Kicking A** and Taking Names: Sources of Major Gift Prospects

A special post from guest blogger, Paul Jolly, Jump Start Growth. Paul is just one of the fantastic trainers who will be presenting at the upcoming Money for Our Movements conference.


The first important milestone for major gifts fundraising is compiling the prospect list.

Sometimes it’s easy. Once I was literally carrying my box of stuff into the office for a new job and my (fired) predecessor was carrying his box of stuff out. He muttered “There are twelve people who could make million dollar contributions to this organization.” I called him and asked if he would tell me about those twelve people. He agreed. Three years later, we finished a $4 million campaign, and $3 million had come from that list.

Sometimes list-making is more challenging. An organization I consulted for recently had so much chaos and turnover that the names on the donors plaque in the foyer weren’t in the database. In that instance, creating a prospect list involved quilt-work: patching together names from the plaque, current donors, and friends of board members.

Whether that list is handed to you on a platter, or you have to piece it together, making the list is the beginning of major gift success. Here are places to start. Replace the numbers with whatever threshold makes sense for your organization.

  • Current and lapsed donors of $1,000 or more
  • Long time donors whose largest gift is $500 or more and who have given in the past 2 years.
  • Donors whose largest gift is $2,500 or more, regardless of how recently.
  • Donors who live in the wealthiest zip codes in your area (Google “wealthy zip codes”).
  • People who give significant gifts to similar organizations
  • Friends of the executive director, board members, and current major donors

The last item involve a conversation like this:

Q: “Do you know any prospective major donors to this organization?”

A: “No.”

Sound familiar? That “No” means one of several things, and it is important to figure out what’s going on.

  • I am not committed enough to the organization to share the names of my friends (so ask me again after I have gotten more engaged).
  • I don’t trust you – if you ask for a gift prematurely I will be embarrassed (so make it clear that you are not going to ask my friends for a gift the first time you meet them).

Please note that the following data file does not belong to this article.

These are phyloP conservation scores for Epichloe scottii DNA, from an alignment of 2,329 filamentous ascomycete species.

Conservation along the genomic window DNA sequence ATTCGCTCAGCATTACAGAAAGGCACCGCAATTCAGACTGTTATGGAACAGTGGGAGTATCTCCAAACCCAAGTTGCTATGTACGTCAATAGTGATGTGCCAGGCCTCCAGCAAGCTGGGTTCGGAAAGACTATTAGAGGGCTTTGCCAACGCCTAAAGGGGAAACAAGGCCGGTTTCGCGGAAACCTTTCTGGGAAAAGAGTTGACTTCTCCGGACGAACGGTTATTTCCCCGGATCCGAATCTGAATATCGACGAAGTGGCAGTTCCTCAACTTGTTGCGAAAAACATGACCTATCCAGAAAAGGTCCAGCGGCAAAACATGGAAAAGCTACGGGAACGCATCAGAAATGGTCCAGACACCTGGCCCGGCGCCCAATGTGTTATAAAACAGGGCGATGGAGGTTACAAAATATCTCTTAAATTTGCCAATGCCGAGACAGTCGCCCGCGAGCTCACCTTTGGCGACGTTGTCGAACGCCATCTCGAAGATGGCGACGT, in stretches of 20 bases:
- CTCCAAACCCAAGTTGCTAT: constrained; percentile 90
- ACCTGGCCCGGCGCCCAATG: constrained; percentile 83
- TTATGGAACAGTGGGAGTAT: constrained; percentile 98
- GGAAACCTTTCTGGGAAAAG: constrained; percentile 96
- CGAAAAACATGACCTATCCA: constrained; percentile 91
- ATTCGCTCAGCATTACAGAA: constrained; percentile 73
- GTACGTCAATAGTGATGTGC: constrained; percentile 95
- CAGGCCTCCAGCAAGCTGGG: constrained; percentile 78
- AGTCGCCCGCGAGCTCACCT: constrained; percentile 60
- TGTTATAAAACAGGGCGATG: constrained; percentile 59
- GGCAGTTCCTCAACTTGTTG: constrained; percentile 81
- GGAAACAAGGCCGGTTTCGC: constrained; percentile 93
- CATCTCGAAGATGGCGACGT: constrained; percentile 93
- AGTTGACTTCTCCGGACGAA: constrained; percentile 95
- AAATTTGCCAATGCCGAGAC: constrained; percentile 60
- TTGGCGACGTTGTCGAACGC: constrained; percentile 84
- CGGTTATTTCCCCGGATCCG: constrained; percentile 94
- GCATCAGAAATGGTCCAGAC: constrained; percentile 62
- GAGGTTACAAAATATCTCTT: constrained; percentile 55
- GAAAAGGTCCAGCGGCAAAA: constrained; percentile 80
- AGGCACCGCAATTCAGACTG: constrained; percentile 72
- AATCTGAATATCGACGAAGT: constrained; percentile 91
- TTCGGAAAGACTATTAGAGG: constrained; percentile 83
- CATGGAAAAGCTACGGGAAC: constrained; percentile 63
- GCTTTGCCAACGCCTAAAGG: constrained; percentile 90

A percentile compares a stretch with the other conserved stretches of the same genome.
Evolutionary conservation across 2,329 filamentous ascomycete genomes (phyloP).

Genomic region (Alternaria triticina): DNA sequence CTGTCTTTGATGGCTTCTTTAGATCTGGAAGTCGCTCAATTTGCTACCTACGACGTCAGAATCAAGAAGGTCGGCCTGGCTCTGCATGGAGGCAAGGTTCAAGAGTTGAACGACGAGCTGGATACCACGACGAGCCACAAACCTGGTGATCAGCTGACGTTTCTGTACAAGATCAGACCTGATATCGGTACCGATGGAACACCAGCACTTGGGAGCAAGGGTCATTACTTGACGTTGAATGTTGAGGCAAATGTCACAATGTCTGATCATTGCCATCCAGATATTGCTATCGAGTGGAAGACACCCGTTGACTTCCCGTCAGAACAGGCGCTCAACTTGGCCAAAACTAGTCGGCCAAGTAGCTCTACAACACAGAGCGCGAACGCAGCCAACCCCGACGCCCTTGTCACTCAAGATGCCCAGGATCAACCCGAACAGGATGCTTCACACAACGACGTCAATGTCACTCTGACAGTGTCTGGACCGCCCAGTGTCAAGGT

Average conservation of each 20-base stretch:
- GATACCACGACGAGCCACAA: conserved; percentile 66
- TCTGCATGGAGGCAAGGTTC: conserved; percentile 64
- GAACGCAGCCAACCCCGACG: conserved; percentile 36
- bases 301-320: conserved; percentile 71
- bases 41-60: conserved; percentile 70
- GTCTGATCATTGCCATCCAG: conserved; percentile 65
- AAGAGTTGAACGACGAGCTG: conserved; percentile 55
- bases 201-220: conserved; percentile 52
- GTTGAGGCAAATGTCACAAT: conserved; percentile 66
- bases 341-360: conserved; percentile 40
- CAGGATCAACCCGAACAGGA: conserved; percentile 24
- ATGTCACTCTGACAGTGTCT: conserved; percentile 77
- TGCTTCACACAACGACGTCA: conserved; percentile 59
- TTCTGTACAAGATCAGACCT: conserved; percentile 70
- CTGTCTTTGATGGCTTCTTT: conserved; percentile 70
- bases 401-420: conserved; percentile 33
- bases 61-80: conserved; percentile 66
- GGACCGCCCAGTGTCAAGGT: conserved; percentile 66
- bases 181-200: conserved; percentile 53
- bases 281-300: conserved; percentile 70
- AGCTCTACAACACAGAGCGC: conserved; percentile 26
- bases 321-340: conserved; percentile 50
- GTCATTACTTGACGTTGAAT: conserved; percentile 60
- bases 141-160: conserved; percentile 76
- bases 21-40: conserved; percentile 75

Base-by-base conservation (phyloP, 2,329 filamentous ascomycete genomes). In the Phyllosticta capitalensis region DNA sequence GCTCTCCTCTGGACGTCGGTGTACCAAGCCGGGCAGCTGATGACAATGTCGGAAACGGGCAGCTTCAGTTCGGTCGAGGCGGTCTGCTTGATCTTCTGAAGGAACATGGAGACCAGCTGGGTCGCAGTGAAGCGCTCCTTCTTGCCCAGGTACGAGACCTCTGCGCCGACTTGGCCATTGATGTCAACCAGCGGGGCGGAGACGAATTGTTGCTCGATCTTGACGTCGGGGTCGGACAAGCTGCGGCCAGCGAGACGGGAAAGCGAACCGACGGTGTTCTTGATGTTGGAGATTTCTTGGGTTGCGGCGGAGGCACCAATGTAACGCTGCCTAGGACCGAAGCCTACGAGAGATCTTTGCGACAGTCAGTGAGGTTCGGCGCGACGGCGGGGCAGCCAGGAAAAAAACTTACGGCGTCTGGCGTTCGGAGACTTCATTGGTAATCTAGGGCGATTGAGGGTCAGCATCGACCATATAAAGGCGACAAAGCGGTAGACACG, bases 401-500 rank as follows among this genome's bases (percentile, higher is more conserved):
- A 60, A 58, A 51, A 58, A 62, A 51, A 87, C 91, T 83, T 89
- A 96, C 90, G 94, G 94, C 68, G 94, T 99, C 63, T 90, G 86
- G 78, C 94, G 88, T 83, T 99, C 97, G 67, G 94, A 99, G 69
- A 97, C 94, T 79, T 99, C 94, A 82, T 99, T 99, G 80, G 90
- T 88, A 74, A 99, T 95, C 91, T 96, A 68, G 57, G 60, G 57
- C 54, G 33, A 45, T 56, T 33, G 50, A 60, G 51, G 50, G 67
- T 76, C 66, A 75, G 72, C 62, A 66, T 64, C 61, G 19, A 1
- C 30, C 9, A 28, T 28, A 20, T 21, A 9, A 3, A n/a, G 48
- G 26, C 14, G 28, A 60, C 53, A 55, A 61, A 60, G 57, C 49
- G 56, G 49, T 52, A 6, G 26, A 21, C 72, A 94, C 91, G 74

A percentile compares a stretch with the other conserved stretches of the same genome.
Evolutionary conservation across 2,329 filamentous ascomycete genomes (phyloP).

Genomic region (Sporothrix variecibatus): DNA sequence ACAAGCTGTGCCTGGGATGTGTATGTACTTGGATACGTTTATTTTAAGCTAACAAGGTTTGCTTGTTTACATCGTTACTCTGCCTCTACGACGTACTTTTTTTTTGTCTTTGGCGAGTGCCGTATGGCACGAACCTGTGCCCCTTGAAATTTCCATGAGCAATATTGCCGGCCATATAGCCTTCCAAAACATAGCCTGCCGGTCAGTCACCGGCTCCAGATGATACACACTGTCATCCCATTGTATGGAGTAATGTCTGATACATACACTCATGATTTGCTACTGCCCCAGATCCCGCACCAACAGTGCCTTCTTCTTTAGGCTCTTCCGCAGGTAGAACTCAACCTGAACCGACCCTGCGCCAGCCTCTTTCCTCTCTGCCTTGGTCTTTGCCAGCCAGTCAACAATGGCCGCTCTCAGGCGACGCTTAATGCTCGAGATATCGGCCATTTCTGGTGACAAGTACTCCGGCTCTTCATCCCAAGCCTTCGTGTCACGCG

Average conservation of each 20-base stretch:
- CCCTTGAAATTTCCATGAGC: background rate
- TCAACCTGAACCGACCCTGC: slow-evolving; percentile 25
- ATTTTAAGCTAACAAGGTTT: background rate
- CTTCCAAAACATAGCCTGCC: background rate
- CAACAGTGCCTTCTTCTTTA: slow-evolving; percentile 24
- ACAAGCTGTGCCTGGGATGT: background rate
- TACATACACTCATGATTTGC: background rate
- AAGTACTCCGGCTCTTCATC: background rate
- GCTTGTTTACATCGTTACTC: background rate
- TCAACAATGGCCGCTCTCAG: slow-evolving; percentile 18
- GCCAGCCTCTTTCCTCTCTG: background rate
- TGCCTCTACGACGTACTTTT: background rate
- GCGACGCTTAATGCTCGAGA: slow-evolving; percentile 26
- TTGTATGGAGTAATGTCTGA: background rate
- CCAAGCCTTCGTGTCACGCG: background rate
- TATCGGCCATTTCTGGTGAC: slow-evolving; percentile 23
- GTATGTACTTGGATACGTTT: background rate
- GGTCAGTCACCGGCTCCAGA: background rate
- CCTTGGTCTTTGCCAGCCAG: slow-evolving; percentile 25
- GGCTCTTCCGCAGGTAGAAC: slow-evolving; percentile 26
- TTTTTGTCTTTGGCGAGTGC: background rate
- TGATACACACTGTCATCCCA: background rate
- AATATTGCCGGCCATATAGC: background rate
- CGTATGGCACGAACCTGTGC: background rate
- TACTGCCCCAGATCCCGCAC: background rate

• I have friends with millions in the bank but they don’t think of themselves as rich (so be clear what you mean by “major gift”).
  • I don’t know anyone who is already committed to the organization (so describe your cultivation plan).
  • I don’t think of my friends in terms of their wealth or giving (so give me a profile of your donors).

Figuring out what “no” means requires a one on one conversation. Announcing at the board meeting that you need new major donors might not be the best strategy.

Finally, a short list with the right names is more helpful than a longer, more random list. Remember your goal: enlarging the circle of influential people who are committed to your organization.

Good luck!


Paul Jolly ( worked as a fund raising professional for over 20 years before starting the consulting firm Jump Start Growth. He began his career serving several Quaker institutions in one-person development offices, then moved to The Wilderness Society, where he was a one of six major gift officers. His last job before launching Jump Start Growth was at the American Civil Liberties Union of Maryland. In every instance, he has zeroed in on gifts from individuals at the top of the giving pyramid. The focus of Paul’s consulting work is bringing sophisticated major gifts fund raising practices to organizations that are ready for dramatic expansion. His successes include leading three capital campaigns for organizations new to major gifts fund raising, securing millions of dollars in bequest and planned gift commitments, and bringing a laser-sharp focus on donors and increased vitality to small development departments. He is a regular contributor to the Guidestar blog, and is a popular workshop leader. His insights about building a major gifts program are now available online at (

Paul has a BA in English from the University of Maryland and is a not-yet-published poet.